At a crowded New Delhi market plastered with posters announcing massive sales, shoppers were vacuuming up household gadgets and high-end electronics in the last days before India’s new sales tax takes effect.
The single, nationwide tax starting Saturday replaces a complicated mix of state and federal taxes and will change the cost of nearly everything people buy.
In the Lajpat Nagar market, Nafees Ahmad scoured the stores for a new air-conditioner and LED television set with his wife and teenage son in tow.
“Our TV is fine. We did want to buy a new one, just not this soon,” he said with a smile as he checked prices at the Electronics Paradise store.
“But when the GST is applied everything will cost more so we decided to just go ahead and buy it now,” he said, referring to the Goods and Services Tax.
He may even splurge on a new oven and a few other items if the prices were low enough, he added.
India has debated such a tax for over a decade. While economists mostly agree a single, nationwide tax will streamline business, there are concerns about how an economy as unwieldy as India’s will transition to a system that involves filing monthly tax returns online.
The government published lists last month of how almost every item, from toothbrushes to automobiles, will be taxed at rates of 5 percent, 12 percent, 18 percent or 28 percent. Businesses were ordered in January to adopt or upgrade cash registers and computers so they could comply with the changes before they took effect.
It was hard for Indian shoppers to know what the cost of almost anything will be come Saturday because prices vary by brand and the current taxes varied from state to state. Refrigerators and air conditioners were among items likely to cost much more; they’ll be taxed at the top rate of 28 percent while the highest tax applied in any of India’s states now is 23 percent.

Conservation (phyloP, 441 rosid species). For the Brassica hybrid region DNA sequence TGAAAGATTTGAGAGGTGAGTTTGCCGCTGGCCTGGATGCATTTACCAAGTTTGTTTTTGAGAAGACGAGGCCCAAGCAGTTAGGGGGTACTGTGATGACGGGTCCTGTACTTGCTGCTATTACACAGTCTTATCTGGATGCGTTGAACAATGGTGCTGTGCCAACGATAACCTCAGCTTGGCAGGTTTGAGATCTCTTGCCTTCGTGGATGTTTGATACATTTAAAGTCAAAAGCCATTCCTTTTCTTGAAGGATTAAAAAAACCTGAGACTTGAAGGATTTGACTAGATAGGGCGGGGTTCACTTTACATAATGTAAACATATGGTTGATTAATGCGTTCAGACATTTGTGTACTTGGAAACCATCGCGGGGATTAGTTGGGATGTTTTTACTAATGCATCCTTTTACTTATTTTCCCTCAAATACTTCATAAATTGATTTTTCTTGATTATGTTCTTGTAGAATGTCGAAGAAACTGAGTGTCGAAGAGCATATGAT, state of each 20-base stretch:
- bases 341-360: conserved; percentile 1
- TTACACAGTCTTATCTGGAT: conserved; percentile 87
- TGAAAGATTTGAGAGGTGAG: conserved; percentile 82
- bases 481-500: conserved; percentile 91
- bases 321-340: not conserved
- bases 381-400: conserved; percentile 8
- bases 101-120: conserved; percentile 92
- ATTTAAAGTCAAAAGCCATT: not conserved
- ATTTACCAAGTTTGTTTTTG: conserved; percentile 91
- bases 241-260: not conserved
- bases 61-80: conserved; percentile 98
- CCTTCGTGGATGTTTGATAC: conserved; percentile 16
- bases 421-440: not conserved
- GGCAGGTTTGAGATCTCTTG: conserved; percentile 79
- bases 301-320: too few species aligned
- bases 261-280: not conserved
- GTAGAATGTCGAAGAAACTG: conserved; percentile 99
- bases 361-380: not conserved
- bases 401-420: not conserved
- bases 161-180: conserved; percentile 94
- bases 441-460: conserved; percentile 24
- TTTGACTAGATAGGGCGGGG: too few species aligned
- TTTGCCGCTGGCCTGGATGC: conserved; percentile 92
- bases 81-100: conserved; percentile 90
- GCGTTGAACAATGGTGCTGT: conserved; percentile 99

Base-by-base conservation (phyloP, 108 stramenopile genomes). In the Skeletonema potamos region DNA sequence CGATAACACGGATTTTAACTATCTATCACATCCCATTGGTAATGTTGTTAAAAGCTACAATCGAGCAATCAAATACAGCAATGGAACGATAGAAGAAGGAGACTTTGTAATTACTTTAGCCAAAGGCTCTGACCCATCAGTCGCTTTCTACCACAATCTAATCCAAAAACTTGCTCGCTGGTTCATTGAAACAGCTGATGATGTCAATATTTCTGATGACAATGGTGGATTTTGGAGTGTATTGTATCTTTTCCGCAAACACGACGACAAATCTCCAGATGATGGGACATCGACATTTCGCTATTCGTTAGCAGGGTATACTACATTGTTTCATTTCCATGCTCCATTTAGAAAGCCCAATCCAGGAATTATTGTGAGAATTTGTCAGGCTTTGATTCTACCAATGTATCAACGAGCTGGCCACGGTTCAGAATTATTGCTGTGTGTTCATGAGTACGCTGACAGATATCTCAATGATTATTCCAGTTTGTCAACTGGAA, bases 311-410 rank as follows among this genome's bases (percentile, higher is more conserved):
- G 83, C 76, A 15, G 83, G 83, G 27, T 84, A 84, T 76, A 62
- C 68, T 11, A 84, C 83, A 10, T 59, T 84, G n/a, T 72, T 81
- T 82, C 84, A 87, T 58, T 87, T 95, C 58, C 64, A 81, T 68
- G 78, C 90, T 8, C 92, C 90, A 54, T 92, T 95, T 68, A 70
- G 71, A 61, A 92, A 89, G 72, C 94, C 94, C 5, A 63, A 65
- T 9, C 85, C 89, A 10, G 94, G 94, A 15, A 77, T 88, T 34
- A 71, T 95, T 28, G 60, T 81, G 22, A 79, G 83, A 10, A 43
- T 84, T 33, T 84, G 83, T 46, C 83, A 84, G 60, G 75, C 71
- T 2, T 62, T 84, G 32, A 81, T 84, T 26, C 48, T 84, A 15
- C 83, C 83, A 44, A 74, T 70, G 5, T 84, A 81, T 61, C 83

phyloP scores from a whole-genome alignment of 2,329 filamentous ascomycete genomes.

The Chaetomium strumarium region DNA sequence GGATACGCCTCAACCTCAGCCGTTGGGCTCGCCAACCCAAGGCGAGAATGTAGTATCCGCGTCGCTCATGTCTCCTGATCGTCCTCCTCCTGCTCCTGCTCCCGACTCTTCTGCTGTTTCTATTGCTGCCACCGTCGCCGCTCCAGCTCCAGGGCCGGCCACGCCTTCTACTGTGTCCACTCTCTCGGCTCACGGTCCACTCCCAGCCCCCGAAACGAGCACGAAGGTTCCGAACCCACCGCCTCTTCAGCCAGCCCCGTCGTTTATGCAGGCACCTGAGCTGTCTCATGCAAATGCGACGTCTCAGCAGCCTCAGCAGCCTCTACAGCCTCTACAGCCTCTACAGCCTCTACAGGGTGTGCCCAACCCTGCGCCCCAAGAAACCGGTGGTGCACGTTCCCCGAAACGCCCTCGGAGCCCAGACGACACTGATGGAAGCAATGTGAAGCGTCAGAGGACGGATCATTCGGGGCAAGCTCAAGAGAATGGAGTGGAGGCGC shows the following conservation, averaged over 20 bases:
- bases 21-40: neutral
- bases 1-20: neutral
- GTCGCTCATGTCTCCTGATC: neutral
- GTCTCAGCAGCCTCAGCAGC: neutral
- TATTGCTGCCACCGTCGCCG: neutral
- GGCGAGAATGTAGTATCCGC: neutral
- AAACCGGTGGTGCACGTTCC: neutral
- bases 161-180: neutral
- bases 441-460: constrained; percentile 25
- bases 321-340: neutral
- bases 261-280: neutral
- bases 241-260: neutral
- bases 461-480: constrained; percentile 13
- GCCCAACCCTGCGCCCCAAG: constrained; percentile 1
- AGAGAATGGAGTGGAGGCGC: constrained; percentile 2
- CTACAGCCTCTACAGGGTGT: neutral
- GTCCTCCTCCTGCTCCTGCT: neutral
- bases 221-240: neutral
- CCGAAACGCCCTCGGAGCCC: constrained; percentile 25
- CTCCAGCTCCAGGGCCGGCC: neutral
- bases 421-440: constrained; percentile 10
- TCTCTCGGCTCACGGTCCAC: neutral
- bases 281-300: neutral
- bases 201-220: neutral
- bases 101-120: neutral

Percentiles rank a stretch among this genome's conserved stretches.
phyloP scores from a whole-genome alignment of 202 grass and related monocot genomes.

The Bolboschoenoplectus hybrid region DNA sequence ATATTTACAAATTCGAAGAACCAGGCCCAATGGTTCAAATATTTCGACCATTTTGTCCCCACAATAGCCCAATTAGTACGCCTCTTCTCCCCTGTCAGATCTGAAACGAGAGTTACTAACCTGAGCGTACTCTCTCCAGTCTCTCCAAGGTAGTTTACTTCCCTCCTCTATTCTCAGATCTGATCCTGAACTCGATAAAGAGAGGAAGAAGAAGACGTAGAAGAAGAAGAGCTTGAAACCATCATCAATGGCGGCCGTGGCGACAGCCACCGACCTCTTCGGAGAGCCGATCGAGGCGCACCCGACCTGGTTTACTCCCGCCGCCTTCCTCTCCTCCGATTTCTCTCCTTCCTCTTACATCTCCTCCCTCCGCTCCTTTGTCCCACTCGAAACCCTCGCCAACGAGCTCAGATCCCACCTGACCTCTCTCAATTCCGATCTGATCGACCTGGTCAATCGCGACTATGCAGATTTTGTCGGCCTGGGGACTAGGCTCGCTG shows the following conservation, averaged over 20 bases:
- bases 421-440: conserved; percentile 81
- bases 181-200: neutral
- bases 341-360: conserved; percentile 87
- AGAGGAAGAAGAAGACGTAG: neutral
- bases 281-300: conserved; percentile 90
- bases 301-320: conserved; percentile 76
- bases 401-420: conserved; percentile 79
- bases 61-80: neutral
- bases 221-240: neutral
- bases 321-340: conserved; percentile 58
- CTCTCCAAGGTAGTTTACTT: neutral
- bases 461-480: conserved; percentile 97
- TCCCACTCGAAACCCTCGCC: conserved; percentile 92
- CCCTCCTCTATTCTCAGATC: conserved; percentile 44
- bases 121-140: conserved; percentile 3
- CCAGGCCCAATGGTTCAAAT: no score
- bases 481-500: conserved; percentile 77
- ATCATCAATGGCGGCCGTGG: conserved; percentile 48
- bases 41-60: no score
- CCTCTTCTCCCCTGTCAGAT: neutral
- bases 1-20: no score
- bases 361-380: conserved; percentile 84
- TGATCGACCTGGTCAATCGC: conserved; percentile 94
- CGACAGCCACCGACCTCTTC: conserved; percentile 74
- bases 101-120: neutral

Officials have promised that the transition will be smooth and painless and will eventually streamline tax collections and boost the economy but for hundreds of millions of mom-and-pop stores where inventories and sales are tracked only on paper the leap is wildly daunting.
Even at large multi-brand retail stores like Electronics Paradise store managers are uncertain about how things will unfold from Saturday as they transition to the completely untested system.
The massive sales preceding the deadline benefit both buyers and sellers. Shoppers get bargains, and retailers avoid incurring fresh taxes on old inventories.
“We want to clear our stocks and bring our inventories to zero so that we don’t have to pay new taxes on existing goods,” said Anuranjan Thakur, manager of the Electronics Paradise store in Lajpat Nagar.
Over the last week Thakur said that sales at his store had increased five-fold.
“From 40-50 invoices a day we are up to 250 a day. Footfalls on weekdays are like the weekend.”
The store that usually shuts at 9 p.m. has been staying open until 11 p.m. every night this week.
“This is just like Diwali sales,” he said. The Hindu festival of Diwali, dedicated to the goddess of wealth, is a weeklong shopping frenzy.
But not every shopper went home with the goodies their hearts desired.
Office worker Muzaffar Ahmed took off half a day to shop for a washing machine and refrigerator with his wife and twin toddler boys. But by late Thursday evening he hadn’t found anything.
“Everything is sold out. We’re too late,” he said as he looked at the last few washing machines on display.